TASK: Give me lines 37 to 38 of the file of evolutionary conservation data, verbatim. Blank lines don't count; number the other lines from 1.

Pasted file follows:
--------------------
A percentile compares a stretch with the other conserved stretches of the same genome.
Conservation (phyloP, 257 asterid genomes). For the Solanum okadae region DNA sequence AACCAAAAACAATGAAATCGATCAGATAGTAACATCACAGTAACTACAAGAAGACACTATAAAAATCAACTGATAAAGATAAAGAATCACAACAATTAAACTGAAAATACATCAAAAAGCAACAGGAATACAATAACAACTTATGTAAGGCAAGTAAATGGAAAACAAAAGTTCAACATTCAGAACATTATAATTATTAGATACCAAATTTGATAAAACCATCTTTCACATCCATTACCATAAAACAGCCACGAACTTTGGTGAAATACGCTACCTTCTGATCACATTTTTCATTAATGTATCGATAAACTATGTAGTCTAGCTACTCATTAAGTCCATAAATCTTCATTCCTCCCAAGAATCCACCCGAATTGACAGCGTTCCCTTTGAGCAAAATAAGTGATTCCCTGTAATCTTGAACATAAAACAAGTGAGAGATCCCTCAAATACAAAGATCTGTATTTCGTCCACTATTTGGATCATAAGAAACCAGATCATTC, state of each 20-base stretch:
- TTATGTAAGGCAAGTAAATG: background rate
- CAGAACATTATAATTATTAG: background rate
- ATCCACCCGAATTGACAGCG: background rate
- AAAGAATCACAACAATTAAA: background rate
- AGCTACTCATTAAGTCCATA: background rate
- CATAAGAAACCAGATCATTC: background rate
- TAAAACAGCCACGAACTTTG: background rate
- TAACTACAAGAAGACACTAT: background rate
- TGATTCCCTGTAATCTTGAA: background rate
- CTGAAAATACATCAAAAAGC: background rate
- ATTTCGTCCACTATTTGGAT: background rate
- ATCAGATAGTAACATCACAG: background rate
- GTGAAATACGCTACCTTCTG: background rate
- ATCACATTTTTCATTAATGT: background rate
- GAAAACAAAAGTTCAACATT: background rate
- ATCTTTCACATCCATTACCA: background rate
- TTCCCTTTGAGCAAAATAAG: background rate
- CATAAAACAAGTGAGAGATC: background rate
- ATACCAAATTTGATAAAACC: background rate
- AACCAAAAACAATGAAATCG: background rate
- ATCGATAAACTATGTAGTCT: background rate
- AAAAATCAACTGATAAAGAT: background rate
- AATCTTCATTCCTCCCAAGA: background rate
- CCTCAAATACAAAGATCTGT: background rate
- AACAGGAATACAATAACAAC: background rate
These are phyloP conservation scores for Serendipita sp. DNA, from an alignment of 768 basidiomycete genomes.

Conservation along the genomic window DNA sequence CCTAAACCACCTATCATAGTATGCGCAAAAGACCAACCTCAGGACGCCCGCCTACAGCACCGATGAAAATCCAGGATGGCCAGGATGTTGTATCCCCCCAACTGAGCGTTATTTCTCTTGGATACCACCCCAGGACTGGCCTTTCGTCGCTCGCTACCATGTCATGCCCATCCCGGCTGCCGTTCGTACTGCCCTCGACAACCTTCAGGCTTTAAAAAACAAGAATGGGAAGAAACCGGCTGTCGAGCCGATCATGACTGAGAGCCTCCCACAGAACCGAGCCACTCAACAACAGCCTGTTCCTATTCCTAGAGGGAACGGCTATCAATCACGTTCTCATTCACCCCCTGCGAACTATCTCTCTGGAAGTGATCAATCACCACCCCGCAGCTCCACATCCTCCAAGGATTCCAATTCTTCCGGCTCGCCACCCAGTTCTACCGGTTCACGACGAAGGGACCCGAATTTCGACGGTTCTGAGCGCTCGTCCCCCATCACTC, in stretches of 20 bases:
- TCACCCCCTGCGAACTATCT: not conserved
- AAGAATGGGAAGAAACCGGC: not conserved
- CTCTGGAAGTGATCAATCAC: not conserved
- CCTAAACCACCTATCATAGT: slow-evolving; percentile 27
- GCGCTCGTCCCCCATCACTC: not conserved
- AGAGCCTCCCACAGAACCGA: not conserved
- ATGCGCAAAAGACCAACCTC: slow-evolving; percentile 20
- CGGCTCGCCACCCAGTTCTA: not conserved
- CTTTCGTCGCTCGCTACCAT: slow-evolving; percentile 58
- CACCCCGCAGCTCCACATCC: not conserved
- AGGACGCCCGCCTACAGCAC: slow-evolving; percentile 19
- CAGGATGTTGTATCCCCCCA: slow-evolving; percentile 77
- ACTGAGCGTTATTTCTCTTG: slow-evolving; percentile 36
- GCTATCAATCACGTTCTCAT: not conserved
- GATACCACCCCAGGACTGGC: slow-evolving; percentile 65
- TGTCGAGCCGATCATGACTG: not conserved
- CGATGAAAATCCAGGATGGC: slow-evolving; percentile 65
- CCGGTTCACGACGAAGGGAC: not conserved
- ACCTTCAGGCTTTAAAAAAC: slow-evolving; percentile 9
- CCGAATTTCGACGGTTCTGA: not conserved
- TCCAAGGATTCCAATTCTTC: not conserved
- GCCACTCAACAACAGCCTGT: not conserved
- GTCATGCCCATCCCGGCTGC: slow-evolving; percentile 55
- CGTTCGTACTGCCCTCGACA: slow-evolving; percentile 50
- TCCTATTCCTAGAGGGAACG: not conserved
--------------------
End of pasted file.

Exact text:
- CGGCTCGCCACCCAGTTCTA: not conserved
- CTTTCGTCGCTCGCTACCAT: slow-evolving; percentile 58